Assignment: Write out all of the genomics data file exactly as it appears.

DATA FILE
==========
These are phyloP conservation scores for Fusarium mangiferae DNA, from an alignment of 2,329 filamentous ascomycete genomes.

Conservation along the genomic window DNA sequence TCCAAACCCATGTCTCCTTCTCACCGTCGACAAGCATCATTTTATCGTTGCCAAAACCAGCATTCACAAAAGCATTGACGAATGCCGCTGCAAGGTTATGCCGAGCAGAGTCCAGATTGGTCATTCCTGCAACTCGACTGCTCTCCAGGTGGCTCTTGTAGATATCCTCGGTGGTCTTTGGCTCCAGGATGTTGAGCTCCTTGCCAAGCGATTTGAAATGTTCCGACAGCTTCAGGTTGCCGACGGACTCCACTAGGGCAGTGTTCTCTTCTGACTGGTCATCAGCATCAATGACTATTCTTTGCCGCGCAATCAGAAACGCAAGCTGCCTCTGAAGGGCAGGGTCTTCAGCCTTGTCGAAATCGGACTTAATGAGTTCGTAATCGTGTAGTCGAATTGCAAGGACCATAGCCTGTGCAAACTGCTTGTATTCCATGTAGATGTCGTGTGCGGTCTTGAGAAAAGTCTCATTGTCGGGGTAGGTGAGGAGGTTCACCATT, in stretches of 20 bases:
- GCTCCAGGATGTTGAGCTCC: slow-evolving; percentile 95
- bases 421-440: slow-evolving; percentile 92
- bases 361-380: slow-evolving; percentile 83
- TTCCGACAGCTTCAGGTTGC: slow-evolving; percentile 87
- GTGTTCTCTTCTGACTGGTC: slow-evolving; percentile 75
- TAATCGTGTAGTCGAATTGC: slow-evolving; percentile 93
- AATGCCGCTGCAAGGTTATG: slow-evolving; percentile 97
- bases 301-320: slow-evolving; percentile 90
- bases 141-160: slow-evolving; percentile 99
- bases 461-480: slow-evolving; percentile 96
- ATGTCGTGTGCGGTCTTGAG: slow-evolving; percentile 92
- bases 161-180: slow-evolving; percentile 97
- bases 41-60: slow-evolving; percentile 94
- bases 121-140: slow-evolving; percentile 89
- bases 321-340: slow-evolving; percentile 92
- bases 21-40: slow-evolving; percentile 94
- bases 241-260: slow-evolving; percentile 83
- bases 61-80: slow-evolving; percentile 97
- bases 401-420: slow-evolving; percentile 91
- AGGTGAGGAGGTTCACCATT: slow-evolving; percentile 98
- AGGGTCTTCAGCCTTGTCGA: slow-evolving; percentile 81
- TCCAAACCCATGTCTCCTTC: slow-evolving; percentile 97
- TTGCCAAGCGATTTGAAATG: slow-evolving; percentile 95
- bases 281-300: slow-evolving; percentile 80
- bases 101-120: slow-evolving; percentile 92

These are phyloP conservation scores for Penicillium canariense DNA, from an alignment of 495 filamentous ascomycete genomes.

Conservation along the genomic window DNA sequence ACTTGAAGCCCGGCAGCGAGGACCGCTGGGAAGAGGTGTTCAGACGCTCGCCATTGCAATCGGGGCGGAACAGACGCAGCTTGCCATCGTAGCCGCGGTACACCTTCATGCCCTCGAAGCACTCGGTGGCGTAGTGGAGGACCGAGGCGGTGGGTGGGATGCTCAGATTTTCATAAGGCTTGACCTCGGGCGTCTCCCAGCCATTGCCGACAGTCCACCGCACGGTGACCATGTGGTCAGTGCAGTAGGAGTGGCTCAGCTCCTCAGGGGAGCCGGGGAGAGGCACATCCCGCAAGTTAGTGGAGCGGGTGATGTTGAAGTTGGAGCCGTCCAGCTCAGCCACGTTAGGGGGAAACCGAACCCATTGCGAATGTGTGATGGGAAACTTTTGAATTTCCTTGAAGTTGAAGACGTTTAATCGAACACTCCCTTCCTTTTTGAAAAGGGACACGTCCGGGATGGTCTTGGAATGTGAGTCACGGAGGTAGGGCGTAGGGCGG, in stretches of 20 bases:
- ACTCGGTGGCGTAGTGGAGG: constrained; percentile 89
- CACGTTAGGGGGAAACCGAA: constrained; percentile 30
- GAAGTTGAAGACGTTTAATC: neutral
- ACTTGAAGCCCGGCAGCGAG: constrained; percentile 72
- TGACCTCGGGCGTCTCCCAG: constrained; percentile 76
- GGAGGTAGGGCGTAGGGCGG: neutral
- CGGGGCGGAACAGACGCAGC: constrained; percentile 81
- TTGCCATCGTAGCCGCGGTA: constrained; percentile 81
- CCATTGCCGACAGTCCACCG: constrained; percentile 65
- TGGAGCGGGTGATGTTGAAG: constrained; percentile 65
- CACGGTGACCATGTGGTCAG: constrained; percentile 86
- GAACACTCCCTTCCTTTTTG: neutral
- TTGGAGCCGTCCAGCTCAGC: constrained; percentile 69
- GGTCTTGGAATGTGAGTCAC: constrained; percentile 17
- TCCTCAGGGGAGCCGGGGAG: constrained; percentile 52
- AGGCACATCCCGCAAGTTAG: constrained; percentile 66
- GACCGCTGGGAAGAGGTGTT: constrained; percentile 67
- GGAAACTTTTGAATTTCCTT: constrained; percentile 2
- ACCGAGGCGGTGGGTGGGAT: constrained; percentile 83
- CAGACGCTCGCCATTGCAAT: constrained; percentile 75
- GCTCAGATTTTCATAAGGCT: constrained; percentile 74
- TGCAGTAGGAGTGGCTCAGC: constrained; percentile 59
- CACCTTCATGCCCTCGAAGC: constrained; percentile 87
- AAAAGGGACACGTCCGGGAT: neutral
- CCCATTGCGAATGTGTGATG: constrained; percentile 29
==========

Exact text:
These are phyloP conservation scores for Fusarium mangiferae DNA, from an alignment of 2,329 filamentous ascomycete genomes.

Conservation along the genomic window DNA sequence TCCAAACCCATGTCTCCTTCTCACCGTCGACAAGCATCATTTTATCGTTGCCAAAACCAGCATTCACAAAAGCATTGACGAATGCCGCTGCAAGGTTATGCCGAGCAGAGTCCAGATTGGTCATTCCTGCAACTCGACTGCTCTCCAGGTGGCTCTTGTAGATATCCTCGGTGGTCTTTGGCTCCAGGATGTTGAGCTCCTTGCCAAGCGATTTGAAATGTTCCGACAGCTTCAGGTTGCCGACGGACTCCACTAGGGCAGTGTTCTCTTCTGACTGGTCATCAGCATCAATGACTATTCTTTGCCGCGCAATCAGAAACGCAAGCTGCCTCTGAAGGGCAGGGTCTTCAGCCTTGTCGAAATCGGACTTAATGAGTTCGTAATCGTGTAGTCGAATTGCAAGGACCATAGCCTGTGCAAACTGCTTGTATTCCATGTAGATGTCGTGTGCGGTCTTGAGAAAAGTCTCATTGTCGGGGTAGGTGAGGAGGTTCACCATT, in stretches of 20 bases:
- GCTCCAGGATGTTGAGCTCC: slow-evolving; percentile 95
- bases 421-440: slow-evolving; percentile 92
- bases 361-380: slow-evolving; percentile 83
- TTCCGACAGCTTCAGGTTGC: slow-evolving; percentile 87
- GTGTTCTCTTCTGACTGGTC: slow-evolving; percentile 75
- TAATCGTGTAGTCGAATTGC: slow-evolving; percentile 93
- AATGCCGCTGCAAGGTTATG: slow-evolving; percentile 97
- bases 301-320: slow-evolving; percentile 90
- bases 141-160: slow-evolving; percentile 99
- bases 461-480: slow-evolving; percentile 96
- ATGTCGTGTGCGGTCTTGAG: slow-evolving; percentile 92
- bases 161-180: slow-evolving; percentile 97
- bases 41-60: slow-evolving; percentile 94
- bases 121-140: slow-evolving; percentile 89
- bases 321-340: slow-evolving; percentile 92
- bases 21-40: slow-evolving; percentile 94
- bases 241-260: slow-evolving; percentile 83
- bases 61-80: slow-evolving; percentile 97
- bases 401-420: slow-evolving; percentile 91
- AGGTGAGGAGGTTCACCATT: slow-evolving; percentile 98
- AGGGTCTTCAGCCTTGTCGA: slow-evolving; percentile 81
- TCCAAACCCATGTCTCCTTC: slow-evolving; percentile 97
- TTGCCAAGCGATTTGAAATG: slow-evolving; percentile 95
- bases 281-300: slow-evolving; percentile 80
- bases 101-120: slow-evolving; percentile 92

These are phyloP conservation scores for Penicillium canariense DNA, from an alignment of 495 filamentous ascomycete genomes.

Conservation along the genomic window DNA sequence ACTTGAAGCCCGGCAGCGAGGACCGCTGGGAAGAGGTGTTCAGACGCTCGCCATTGCAATCGGGGCGGAACAGACGCAGCTTGCCATCGTAGCCGCGGTACACCTTCATGCCCTCGAAGCACTCGGTGGCGTAGTGGAGGACCGAGGCGGTGGGTGGGATGCTCAGATTTTCATAAGGCTTGACCTCGGGCGTCTCCCAGCCATTGCCGACAGTCCACCGCACGGTGACCATGTGGTCAGTGCAGTAGGAGTGGCTCAGCTCCTCAGGGGAGCCGGGGAGAGGCACATCCCGCAAGTTAGTGGAGCGGGTGATGTTGAAGTTGGAGCCGTCCAGCTCAGCCACGTTAGGGGGAAACCGAACCCATTGCGAATGTGTGATGGGAAACTTTTGAATTTCCTTGAAGTTGAAGACGTTTAATCGAACACTCCCTTCCTTTTTGAAAAGGGACACGTCCGGGATGGTCTTGGAATGTGAGTCACGGAGGTAGGGCGTAGGGCGG, in stretches of 20 bases:
- ACTCGGTGGCGTAGTGGAGG: constrained; percentile 89
- CACGTTAGGGGGAAACCGAA: constrained; percentile 30
- GAAGTTGAAGACGTTTAATC: neutral
- ACTTGAAGCCCGGCAGCGAG: constrained; percentile 72
- TGACCTCGGGCGTCTCCCAG: constrained; percentile 76
- GGAGGTAGGGCGTAGGGCGG: neutral
- CGGGGCGGAACAGACGCAGC: constrained; percentile 81
- TTGCCATCGTAGCCGCGGTA: constrained; percentile 81
- CCATTGCCGACAGTCCACCG: constrained; percentile 65
- TGGAGCGGGTGATGTTGAAG: constrained; percentile 65
- CACGGTGACCATGTGGTCAG: constrained; percentile 86
- GAACACTCCCTTCCTTTTTG: neutral
- TTGGAGCCGTCCAGCTCAGC: constrained; percentile 69
- GGTCTTGGAATGTGAGTCAC: constrained; percentile 17
- TCCTCAGGGGAGCCGGGGAG: constrained; percentile 52
- AGGCACATCCCGCAAGTTAG: constrained; percentile 66
- GACCGCTGGGAAGAGGTGTT: constrained; percentile 67
- GGAAACTTTTGAATTTCCTT: constrained; percentile 2
- ACCGAGGCGGTGGGTGGGAT: constrained; percentile 83
- CAGACGCTCGCCATTGCAAT: constrained; percentile 75
- GCTCAGATTTTCATAAGGCT: constrained; percentile 74
- TGCAGTAGGAGTGGCTCAGC: constrained; percentile 59
- CACCTTCATGCCCTCGAAGC: constrained; percentile 87
- AAAAGGGACACGTCCGGGAT: neutral
- CCCATTGCGAATGTGTGATG: constrained; percentile 29